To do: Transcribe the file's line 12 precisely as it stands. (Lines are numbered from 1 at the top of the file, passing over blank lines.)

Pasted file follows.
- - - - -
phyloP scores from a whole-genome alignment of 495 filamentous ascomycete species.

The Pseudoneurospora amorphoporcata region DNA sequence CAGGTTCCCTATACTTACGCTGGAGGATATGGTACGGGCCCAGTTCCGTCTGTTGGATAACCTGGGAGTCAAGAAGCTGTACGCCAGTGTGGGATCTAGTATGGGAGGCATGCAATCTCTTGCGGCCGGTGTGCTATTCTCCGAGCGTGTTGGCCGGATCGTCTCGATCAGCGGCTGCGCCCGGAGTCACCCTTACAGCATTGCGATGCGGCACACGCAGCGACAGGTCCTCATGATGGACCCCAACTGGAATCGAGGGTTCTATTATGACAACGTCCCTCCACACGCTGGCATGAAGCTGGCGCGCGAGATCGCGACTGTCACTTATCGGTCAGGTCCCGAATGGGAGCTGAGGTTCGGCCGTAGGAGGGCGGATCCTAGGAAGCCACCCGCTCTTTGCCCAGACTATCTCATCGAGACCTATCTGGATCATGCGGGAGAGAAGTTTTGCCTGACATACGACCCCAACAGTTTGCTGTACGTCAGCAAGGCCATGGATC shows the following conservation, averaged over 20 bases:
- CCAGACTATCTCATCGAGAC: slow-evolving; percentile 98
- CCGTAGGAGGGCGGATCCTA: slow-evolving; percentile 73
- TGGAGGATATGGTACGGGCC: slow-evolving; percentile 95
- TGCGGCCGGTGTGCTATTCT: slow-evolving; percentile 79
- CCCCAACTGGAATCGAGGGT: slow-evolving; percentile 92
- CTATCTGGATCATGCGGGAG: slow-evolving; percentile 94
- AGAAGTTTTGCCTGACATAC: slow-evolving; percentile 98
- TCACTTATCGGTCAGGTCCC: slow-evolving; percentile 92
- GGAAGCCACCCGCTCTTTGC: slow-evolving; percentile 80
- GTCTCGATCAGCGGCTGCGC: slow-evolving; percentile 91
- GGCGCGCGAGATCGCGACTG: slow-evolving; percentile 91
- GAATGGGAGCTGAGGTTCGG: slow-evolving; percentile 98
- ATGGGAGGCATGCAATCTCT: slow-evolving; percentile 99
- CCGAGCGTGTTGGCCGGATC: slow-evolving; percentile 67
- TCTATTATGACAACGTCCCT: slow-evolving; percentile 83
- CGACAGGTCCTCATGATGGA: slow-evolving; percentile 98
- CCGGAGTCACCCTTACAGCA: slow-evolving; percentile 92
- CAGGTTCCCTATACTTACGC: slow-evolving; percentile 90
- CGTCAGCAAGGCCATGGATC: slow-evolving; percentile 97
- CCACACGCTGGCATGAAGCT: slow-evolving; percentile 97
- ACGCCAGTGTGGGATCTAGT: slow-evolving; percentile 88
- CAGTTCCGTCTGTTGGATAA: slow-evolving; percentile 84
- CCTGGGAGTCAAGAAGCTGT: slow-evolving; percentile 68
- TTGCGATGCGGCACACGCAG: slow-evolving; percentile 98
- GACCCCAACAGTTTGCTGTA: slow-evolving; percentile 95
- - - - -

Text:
- GTCTCGATCAGCGGCTGCGC: slow-evolving; percentile 91